... seen in him a young man in whom the fire of youth glowed not the less ardently for the veil of reserve that covered it; who would shrink from no danger, but would not court it in bravado; and who would cling with an invincible tenacity of gripe to any purpose which he might espouse. There is good reason to think that he had come to Canada with purposes already conceived, and that he was ready to avail himself of any stepping-stone which might help to realize them. Queylus, Superior of the Seminary, made him a generous offer; ...
— France and England in North America, a Series of Historical Narratives, Part Third • Francis Parkman

... still, and with me oft she sat: Then came a change; for sometimes I would catch Her hand in wild delirium, gripe it hard, And fling it like a viper off, and shriek 'You are not Ida;' clasp it once again, And call her Ida, though I knew her not, And call her sweet, as if in irony, And call her hard and cold which seemed a truth: And ...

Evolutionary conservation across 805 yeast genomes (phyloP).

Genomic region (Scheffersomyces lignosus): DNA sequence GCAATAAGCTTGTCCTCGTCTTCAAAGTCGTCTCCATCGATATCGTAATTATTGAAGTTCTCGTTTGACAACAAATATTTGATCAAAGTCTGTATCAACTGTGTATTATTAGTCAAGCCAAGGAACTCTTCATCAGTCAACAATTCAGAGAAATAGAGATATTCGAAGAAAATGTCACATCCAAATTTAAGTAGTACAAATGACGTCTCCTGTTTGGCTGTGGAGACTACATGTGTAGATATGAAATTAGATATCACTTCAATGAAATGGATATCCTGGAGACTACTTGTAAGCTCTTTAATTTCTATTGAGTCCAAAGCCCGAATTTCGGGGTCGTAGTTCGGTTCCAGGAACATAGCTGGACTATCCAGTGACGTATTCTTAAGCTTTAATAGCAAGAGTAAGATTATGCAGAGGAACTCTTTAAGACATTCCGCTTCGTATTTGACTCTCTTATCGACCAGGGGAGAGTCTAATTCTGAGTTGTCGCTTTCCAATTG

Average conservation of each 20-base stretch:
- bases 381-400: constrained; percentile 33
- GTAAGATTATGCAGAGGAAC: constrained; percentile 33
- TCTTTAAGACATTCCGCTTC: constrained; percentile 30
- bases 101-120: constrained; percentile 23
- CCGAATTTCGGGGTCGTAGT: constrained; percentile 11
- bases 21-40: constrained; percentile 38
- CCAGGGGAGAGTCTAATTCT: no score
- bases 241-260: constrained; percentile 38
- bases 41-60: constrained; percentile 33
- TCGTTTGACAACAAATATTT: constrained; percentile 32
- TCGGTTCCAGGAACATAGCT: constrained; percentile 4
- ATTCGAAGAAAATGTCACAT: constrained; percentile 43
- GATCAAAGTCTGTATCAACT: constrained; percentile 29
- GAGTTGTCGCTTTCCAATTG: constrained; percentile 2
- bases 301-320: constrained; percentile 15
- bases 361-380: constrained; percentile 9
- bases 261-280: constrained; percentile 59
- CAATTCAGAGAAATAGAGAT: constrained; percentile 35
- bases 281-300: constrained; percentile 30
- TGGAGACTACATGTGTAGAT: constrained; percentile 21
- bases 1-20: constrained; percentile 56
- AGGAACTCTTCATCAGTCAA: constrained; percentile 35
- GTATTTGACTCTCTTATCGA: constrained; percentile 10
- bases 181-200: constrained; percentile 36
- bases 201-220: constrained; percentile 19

— The Princess • Alfred Lord Tennyson

... all traces and memory of my degradation. Was not I struck by two vile slaves, who will babble through the city? Was not I held down by an executioner? These arms, which have wound round the master of the world, and no other, polluted by his gripe." ...
— The Pacha of Many Tales • Frederick Marryat

... and rose to his feet, breathless, panting, lacerated, bloody; and fronting, with reeling eyes, the glaring look and grinning teeth of his baffled foe, now struggling (but struggling with disdain) in the gripe of the ...
— The Last Days of Pompeii • Edward George Bulwer-Lytton

... save us long pursuit This day; fear not his flight; so thick a cloud He comes, and settled in his face I see Sad resolution, and secure: Let each His adamantine coat gird well, and each Fit well his helm, gripe fast his orbed shield, Borne even or high; for this day will pour down, If I conjecture aught, no drizzling shower, But rattling storm of arrows barbed with fire. So warned he them, aware themselves, and soon In order, quit of all impediment; Instant without disturb they took alarm, ...
— Paradise Lost • John Milton